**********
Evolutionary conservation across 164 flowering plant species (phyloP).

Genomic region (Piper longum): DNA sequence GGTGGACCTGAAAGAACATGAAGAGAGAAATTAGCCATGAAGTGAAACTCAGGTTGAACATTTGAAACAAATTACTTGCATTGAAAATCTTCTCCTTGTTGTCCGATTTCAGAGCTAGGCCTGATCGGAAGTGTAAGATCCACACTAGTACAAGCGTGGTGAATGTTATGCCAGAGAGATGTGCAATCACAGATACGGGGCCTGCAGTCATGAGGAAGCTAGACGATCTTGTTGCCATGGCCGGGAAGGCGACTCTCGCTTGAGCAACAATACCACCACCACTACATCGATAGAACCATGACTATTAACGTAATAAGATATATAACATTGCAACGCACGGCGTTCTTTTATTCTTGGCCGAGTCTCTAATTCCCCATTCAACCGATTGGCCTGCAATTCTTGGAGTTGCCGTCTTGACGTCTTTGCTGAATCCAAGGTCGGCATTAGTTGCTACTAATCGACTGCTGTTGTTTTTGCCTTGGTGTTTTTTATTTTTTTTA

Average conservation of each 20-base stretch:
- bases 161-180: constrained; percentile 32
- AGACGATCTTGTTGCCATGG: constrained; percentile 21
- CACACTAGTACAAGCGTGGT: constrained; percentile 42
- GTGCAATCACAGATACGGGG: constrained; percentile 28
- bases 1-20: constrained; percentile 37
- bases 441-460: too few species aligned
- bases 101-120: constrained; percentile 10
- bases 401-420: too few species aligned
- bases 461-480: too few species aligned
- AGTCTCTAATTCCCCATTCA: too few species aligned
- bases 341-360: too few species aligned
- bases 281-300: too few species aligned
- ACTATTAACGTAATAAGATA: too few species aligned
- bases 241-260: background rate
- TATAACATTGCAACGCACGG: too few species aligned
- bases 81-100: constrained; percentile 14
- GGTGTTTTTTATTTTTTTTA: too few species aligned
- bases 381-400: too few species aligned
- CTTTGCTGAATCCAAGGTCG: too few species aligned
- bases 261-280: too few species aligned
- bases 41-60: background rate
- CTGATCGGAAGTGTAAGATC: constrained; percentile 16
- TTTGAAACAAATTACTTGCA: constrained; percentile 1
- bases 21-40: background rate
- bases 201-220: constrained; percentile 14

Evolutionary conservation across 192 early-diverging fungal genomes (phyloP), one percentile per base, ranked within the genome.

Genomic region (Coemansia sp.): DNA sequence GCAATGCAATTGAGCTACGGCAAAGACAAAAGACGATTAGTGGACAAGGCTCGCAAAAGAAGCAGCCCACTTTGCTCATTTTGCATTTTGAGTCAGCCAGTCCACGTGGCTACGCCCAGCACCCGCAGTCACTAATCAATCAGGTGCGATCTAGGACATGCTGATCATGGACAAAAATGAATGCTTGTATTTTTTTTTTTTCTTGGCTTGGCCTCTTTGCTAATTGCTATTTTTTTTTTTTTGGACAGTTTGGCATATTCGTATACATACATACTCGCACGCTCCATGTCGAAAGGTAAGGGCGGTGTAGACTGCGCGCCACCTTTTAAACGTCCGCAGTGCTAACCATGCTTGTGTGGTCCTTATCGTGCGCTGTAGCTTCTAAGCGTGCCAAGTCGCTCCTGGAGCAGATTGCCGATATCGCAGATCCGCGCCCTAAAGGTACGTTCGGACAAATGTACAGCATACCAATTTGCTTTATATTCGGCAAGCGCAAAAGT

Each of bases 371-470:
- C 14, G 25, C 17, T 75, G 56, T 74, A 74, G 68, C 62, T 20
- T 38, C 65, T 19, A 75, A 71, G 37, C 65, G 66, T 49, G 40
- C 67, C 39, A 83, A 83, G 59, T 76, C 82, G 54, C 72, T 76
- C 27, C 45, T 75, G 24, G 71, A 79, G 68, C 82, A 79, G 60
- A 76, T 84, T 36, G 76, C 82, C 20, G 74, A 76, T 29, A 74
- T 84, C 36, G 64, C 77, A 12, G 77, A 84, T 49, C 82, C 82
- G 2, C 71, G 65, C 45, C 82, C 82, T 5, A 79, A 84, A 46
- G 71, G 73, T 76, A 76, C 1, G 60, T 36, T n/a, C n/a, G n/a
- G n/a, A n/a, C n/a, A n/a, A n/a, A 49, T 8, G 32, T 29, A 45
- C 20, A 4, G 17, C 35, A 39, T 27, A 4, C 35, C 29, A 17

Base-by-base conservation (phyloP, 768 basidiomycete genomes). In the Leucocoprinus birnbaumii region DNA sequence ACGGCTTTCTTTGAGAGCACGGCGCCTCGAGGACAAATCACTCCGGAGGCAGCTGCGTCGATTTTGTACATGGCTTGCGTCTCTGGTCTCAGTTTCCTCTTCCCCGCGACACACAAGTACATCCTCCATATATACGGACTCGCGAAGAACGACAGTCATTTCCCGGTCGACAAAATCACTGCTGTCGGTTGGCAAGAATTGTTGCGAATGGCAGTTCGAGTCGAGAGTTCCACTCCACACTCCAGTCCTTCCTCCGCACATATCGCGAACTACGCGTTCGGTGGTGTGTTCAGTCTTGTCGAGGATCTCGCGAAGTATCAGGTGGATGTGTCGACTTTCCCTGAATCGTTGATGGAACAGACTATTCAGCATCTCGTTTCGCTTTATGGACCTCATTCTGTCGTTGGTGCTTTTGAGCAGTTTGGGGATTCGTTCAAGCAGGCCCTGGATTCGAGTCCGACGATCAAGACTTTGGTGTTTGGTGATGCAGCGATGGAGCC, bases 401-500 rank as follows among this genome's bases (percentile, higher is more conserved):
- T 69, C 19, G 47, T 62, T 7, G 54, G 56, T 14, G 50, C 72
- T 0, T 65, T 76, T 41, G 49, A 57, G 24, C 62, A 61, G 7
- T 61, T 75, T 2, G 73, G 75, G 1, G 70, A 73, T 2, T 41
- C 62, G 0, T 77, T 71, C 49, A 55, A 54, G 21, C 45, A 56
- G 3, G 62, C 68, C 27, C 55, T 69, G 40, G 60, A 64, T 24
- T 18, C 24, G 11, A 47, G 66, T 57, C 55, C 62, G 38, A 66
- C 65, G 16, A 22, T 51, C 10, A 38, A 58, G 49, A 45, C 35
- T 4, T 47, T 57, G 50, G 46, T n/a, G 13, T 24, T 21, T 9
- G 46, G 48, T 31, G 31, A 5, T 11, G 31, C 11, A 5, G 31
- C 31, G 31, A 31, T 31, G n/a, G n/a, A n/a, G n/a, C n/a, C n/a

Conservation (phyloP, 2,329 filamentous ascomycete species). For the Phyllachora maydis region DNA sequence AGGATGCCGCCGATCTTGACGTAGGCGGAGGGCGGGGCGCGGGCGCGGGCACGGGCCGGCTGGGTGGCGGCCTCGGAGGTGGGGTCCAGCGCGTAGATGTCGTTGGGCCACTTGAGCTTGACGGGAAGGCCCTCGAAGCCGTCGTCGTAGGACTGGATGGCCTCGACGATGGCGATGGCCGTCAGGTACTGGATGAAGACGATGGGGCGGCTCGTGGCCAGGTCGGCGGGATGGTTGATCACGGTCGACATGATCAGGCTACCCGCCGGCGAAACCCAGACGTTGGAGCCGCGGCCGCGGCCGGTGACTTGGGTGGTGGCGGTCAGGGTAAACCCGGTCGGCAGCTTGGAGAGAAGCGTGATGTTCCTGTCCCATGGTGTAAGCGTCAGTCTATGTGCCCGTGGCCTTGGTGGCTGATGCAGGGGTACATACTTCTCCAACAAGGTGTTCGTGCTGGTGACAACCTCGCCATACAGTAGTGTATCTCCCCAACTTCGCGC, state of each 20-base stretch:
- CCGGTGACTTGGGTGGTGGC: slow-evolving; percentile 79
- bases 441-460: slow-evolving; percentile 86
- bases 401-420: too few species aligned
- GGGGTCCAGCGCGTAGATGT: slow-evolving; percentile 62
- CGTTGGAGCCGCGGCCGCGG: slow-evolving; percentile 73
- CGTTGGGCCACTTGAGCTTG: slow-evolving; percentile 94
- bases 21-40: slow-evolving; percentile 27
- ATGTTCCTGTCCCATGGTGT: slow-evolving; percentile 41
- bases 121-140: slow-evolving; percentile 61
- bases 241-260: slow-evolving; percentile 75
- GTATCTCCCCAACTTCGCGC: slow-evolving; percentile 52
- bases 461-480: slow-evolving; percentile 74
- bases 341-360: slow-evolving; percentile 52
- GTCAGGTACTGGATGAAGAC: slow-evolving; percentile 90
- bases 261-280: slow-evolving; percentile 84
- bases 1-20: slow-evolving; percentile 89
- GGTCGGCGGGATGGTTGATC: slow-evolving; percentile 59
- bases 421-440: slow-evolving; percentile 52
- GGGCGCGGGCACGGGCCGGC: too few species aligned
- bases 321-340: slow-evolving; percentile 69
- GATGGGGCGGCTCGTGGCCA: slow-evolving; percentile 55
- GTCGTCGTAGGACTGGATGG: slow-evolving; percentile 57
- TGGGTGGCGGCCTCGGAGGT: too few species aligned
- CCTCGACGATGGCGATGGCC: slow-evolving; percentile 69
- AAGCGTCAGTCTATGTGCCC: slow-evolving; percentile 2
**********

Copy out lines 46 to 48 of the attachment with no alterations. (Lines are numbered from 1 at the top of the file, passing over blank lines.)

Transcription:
- C 62, G 0, T 77, T 71, C 49, A 55, A 54, G 21, C 45, A 56
- G 3, G 62, C 68, C 27, C 55, T 69, G 40, G 60, A 64, T 24
- T 18, C 24, G 11, A 47, G 66, T 57, C 55, C 62, G 38, A 66